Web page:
As part of my studies I recently came across an article by Robert Katz (Harvard Business Review 1955) who states that effective leadership is dependent on three variables or personal skills. They are - Technical skills; Human skills and Conceptual skills.
Katz defines technical skills as knowledge or proficiency in a specific type of work or activity. Technical skills, according to Katz, are of greater important at lower levels rather than at levels of seniority. Human skill is about having a knowledge of and being able to work with people as opposed to technical skills which is about working with ‘things’. This skill area relates to working with peers, subordinates and superiors in order to accomplish the organisations goals. Leaders with human skills create an atmosphere of trust where employees feel comfortable and feel encouraged to become involved in planning. In other words, Human Skill is the capacity to get along with others as you go about your work.
Finally, conceptual skills, this is described as the ability to work with ideas and concepts. Whereas technical skills deal with ‘things’, human skills deal with ‘people’ conceptual skills deal with ‘concepts and ideas’. Katz explains that conceptual skills are central to creating a vision and strategic plan for an organisation. As opposed to ‘technical skills’ leaders with seniority require greater levels of Human and Conceptual skills, whereas lower level leaders require greater levels of ‘Technical and Human skills’ rather than ‘conceptual skills. It is important for leaders to have all three skills; however, the balance of the skills depends on position within the organisation.
The reason that I found this so interesting is that they are particularly applicable to policing in these days of austerity. There is an increased requirement for creative problem solving to provide solutions to internal as well as external issues. Looking back at my time in charge of the Citizen Focus Dept. of my police force we were stepping into an area that was a bit of an unknown and used many creative solutions to improve performance. Have a leader who was creative and had good human skills spurred us on. That level of support from a senior officer was essential to our successes. Take this a step further and look at how the number of police forces using The WOW! Awards as a part of the Citizen Focus/community engagement strategy is increasing. This is a low cost – high return strategy the creative leaders are recognising is a key part of their focus on recognising the good work of staff thereby motivating them to continue to deliver.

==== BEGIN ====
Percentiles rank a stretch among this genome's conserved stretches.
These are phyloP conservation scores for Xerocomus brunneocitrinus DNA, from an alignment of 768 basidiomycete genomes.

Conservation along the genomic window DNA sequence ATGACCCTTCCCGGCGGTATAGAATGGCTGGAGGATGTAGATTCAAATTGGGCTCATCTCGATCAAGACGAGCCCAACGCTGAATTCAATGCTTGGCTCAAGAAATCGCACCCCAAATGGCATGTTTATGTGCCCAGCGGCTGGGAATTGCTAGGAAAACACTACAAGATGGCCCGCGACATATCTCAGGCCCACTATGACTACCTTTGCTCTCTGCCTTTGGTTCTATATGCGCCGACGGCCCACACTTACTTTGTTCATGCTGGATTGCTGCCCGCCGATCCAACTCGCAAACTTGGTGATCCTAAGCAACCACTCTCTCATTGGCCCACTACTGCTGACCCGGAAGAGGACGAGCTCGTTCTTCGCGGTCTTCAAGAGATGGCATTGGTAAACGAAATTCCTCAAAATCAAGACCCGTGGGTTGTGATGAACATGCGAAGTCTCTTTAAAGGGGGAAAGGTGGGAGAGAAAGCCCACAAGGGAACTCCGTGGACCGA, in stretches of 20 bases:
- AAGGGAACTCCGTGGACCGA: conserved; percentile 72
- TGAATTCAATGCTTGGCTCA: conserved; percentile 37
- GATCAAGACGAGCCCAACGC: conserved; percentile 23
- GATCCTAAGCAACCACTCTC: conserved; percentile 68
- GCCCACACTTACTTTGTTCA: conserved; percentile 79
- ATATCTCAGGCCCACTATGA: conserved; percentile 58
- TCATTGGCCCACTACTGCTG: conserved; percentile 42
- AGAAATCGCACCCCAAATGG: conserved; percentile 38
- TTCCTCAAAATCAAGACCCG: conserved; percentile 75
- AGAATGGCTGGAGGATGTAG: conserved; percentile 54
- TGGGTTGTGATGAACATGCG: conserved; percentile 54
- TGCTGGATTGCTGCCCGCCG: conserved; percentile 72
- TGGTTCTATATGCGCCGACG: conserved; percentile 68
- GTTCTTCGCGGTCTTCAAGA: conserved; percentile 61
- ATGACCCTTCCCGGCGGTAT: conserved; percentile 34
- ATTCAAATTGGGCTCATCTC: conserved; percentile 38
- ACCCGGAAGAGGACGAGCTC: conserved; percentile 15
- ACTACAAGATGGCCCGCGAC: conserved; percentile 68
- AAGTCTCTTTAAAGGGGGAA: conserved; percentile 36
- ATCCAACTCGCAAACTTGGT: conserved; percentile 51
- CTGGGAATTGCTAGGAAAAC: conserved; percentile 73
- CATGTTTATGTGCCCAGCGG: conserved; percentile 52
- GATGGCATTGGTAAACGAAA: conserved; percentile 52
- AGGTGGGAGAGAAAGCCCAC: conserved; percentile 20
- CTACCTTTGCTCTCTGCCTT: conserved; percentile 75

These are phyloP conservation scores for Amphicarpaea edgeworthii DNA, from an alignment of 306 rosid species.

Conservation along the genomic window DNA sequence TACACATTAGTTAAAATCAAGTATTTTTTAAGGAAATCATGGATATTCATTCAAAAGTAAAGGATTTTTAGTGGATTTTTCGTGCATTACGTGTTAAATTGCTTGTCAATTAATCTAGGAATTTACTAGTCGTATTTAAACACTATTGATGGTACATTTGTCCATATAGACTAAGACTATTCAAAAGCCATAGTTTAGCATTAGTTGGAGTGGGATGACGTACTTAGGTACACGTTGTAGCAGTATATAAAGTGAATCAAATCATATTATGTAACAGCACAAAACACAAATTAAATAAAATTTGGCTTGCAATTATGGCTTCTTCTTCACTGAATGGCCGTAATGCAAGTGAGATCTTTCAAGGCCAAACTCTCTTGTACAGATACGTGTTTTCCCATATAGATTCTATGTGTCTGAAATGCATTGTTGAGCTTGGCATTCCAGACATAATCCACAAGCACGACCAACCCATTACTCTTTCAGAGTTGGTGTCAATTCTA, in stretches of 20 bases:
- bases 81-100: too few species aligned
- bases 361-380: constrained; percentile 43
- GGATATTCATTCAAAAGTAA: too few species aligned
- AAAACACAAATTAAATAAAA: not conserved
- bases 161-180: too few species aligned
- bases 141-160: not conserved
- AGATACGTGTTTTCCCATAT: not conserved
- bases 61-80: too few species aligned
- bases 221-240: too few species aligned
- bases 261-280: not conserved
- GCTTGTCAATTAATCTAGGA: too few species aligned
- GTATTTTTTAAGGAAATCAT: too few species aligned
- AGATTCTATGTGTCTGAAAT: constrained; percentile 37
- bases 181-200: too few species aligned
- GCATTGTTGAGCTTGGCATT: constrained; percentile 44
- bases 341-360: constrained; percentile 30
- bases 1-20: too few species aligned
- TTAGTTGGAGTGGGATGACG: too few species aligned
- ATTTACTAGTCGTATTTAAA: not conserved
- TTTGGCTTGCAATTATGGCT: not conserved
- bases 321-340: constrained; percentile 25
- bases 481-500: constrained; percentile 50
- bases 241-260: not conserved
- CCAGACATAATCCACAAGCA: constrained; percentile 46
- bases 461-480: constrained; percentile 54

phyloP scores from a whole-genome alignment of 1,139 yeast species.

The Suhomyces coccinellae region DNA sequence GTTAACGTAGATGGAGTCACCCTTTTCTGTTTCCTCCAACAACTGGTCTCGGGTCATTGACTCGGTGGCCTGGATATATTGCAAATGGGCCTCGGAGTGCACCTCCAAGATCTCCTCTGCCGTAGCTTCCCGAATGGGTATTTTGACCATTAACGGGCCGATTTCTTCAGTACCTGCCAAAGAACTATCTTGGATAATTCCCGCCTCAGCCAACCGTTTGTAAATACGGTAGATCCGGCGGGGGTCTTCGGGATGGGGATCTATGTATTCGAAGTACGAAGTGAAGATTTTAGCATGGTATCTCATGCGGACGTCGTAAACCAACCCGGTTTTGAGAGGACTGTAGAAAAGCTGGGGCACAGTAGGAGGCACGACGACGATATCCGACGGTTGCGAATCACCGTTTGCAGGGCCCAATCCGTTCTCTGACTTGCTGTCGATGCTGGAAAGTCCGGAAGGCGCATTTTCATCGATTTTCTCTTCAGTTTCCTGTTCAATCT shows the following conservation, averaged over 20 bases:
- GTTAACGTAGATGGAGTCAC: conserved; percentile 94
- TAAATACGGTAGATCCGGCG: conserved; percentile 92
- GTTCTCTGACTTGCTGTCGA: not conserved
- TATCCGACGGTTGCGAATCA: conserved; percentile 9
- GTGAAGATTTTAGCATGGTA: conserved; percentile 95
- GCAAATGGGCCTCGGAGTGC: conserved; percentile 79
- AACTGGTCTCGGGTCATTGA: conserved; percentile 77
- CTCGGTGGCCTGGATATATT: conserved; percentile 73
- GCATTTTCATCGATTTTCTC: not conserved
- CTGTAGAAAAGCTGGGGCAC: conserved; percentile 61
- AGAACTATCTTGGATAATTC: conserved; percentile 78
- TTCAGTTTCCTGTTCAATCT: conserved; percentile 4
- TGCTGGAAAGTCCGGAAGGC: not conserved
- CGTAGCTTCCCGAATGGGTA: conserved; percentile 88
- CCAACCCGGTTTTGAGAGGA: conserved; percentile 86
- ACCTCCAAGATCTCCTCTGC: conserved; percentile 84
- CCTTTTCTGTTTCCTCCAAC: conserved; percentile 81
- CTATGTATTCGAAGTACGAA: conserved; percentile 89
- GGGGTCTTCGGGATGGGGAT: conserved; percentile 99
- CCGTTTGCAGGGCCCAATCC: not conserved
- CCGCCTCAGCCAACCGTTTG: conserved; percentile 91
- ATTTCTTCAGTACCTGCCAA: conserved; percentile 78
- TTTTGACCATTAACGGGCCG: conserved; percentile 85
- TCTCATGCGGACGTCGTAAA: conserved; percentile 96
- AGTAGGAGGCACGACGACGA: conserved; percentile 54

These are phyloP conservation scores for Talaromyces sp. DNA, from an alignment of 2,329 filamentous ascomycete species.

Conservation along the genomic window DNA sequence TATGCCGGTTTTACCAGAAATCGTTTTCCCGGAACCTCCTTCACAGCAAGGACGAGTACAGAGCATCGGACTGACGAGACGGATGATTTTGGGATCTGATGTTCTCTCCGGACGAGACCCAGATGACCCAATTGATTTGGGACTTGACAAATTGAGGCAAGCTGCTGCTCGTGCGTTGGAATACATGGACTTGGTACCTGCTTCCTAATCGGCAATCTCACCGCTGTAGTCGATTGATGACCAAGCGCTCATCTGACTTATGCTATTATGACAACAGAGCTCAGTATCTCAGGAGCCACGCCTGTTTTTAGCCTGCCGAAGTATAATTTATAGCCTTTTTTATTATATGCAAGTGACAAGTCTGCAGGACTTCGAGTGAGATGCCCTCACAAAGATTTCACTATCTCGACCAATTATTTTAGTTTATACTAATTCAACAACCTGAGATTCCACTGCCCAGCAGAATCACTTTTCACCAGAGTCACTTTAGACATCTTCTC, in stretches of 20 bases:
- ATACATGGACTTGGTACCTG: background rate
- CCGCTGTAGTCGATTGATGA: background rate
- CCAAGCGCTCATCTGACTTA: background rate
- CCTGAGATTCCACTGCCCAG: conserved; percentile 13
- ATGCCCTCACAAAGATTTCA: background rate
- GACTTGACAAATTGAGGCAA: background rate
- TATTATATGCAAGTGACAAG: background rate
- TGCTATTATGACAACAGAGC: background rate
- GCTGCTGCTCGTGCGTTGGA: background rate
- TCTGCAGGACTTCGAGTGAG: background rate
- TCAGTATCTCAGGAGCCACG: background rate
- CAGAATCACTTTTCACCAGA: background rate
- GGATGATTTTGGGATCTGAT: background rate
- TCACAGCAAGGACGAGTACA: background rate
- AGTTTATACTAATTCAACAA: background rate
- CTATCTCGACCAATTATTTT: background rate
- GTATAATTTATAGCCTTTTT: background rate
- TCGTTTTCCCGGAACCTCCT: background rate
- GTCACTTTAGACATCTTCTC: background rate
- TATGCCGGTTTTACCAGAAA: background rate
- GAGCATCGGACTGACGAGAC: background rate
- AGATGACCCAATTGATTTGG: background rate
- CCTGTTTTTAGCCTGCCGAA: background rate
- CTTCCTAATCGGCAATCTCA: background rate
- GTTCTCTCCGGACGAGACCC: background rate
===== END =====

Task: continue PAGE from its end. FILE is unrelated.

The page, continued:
Having the technical skills to determine how best to use initiatives like The WOW! Awards is the responsibility for department heads. They will be the ones to determine how to champion the product and ensure that it is used to achieve maximum potential; however, the overall strategic responsibility lies with a creative Chief.
Another area that Katz’s theory applies to is Problem Oriented Policing (POP). Developed by Professor Herman Goldstein in the 1970s, POP is now a part of policing throughout the world. I am know that Professor Goldstein would agree that an emphasis on POP waxes and wanes over time, but I believe that we are about to see a resurgence of POP as a prt of mainstream community policing. POP is currently being taught to policemen and women in United Arab Emirates and the UK is seeing an increased focus thanks to champions and academics such as Dr Stuart Kirby at Lancaster University.
As communities require greater access to policing services, and police resources reduce, conceptual and human skills will become essential. Questions will be asked such as how can we do this differently and who can help will become the norm. There is logic to taking risks and trying new ideas or ways of working or new partnerships. Strategies should focus on what could be done rather than on what is being done and creativity should be rewarded as much as operational bravery. It is a question of thinking differently and applying an ethos of ‘let’s give this a go’.
So I think that almost 50 years after Katz posited his theory that he may just have been on to something.
Further reading in Leadership; Theory and Practice 4th ed by Northouse 2007